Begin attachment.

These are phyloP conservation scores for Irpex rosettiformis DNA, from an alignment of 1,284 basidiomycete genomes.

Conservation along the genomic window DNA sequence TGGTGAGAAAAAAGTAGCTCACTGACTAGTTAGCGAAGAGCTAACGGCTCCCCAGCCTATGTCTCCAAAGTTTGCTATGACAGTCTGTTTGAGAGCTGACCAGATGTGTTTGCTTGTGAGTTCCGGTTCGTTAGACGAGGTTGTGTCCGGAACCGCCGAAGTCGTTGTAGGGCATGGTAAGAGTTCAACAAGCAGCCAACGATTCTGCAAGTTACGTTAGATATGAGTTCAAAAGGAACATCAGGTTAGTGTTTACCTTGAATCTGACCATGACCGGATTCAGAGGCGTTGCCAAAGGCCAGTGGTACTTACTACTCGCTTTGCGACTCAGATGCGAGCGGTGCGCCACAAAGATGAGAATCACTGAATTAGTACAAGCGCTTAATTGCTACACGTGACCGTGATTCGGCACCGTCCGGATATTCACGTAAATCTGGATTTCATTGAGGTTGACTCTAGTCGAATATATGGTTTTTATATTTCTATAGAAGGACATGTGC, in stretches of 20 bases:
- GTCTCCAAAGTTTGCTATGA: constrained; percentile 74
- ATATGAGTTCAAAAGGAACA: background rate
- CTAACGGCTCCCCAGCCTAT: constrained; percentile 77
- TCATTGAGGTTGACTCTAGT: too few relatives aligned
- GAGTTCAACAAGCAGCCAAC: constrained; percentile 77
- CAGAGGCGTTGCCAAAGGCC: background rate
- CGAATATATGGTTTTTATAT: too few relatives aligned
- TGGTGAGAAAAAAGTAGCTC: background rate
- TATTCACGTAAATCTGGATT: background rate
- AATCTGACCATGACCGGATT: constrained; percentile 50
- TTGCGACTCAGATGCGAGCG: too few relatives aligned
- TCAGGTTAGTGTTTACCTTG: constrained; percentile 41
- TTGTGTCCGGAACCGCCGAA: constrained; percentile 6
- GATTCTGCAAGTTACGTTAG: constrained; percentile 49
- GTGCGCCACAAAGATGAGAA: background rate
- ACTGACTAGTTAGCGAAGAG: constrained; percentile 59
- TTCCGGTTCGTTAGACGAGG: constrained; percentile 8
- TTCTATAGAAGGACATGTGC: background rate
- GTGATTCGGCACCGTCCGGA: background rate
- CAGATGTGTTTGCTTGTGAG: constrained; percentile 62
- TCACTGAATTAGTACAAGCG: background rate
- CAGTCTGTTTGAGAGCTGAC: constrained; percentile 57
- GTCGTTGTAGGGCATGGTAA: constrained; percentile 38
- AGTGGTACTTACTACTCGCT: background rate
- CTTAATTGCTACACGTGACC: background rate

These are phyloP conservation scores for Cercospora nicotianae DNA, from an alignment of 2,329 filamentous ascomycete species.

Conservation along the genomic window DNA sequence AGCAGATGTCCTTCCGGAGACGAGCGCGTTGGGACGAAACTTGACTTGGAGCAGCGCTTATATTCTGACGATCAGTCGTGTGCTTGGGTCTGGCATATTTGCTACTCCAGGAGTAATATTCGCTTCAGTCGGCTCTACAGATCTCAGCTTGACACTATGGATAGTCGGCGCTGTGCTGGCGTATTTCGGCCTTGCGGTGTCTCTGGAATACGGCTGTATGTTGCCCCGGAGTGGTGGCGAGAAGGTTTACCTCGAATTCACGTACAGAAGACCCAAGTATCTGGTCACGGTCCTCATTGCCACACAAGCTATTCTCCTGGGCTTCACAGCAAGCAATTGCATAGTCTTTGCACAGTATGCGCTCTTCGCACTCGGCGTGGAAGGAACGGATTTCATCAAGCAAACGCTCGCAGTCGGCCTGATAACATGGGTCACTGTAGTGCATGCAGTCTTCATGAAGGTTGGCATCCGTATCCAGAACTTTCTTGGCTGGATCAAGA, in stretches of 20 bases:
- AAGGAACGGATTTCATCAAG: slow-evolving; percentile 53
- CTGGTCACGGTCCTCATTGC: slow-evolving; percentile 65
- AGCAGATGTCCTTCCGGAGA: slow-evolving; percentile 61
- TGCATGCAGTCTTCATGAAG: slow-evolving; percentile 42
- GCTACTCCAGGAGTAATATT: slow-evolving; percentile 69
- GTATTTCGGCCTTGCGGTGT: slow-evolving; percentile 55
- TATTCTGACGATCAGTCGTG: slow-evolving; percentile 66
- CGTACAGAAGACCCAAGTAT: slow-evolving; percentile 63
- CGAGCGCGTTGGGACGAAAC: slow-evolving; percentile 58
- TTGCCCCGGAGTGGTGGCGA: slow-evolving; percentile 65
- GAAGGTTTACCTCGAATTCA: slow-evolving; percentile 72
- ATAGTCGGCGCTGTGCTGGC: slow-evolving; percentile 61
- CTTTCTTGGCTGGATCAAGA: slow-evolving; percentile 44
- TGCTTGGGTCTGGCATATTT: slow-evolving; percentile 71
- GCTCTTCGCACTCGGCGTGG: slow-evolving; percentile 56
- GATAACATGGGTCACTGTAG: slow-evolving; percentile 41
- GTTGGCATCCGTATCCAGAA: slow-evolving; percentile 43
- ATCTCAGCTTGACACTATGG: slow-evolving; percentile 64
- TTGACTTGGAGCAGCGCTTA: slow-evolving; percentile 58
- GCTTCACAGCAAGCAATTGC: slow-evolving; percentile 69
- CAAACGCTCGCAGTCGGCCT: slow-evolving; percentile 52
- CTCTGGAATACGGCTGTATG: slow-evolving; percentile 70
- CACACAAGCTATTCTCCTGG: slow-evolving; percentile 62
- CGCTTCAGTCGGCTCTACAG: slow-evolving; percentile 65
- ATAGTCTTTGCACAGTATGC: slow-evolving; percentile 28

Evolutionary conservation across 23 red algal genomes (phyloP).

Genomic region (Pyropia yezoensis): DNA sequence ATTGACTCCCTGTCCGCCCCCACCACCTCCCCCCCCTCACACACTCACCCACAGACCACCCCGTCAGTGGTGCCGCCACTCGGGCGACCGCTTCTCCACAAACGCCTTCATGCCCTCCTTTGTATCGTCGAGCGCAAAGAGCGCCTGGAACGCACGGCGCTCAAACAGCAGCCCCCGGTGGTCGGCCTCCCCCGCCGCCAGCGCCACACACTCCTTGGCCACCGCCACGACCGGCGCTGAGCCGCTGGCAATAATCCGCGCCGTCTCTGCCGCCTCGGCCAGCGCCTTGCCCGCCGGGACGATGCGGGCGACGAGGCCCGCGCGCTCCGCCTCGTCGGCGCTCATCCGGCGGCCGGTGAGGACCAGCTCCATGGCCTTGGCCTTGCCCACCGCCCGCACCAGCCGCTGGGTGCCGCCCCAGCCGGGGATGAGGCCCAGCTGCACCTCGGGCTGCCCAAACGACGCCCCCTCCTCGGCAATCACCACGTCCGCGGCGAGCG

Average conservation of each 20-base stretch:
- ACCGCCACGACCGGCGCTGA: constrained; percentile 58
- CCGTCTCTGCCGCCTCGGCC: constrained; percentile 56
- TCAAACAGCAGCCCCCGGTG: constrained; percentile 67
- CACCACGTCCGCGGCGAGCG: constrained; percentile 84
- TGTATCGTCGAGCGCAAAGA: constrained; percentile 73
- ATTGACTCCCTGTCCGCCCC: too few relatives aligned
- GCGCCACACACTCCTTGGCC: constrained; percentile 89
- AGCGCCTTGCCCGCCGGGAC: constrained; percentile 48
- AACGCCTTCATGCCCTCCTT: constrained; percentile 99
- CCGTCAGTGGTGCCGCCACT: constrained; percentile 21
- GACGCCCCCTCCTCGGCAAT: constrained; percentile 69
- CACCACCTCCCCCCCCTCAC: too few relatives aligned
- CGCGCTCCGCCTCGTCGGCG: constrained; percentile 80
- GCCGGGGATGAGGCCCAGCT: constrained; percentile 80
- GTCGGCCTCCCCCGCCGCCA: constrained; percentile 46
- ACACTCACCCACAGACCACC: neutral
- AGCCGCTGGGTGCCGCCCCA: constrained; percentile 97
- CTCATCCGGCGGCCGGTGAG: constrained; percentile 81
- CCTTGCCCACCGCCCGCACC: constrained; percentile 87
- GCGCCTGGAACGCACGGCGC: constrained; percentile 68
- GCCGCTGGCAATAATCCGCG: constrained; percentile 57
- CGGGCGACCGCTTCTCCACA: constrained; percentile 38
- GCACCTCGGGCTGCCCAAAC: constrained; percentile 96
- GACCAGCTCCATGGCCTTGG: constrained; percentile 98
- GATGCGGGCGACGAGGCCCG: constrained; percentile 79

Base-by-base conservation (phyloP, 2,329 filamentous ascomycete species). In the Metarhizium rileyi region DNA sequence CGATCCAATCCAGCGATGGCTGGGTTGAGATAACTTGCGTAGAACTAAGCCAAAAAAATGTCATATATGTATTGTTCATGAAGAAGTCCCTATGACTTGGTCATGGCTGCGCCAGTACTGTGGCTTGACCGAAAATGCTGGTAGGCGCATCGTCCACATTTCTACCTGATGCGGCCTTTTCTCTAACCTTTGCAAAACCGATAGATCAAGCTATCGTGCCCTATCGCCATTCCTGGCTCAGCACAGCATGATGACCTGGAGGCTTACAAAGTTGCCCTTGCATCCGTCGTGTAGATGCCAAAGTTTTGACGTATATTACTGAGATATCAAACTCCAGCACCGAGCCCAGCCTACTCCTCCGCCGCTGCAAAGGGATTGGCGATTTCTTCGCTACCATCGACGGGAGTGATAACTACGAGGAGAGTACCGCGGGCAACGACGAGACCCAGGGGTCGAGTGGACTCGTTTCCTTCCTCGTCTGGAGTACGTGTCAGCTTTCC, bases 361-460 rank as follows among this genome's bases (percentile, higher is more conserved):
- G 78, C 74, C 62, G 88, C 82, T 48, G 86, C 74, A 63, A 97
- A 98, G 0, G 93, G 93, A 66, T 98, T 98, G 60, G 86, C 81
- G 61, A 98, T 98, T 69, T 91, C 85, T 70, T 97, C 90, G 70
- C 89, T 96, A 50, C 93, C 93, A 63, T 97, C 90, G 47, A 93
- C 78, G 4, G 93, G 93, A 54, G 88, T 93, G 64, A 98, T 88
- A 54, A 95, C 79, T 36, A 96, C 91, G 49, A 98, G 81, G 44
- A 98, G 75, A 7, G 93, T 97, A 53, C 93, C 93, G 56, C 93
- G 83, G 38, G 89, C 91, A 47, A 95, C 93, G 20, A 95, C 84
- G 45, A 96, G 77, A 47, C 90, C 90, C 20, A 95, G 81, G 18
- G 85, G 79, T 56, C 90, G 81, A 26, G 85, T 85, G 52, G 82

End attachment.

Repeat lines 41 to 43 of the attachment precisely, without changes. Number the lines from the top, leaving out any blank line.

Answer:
- ATAGTCGGCGCTGTGCTGGC: slow-evolving; percentile 61
- CTTTCTTGGCTGGATCAAGA: slow-evolving; percentile 44
- TGCTTGGGTCTGGCATATTT: slow-evolving; percentile 71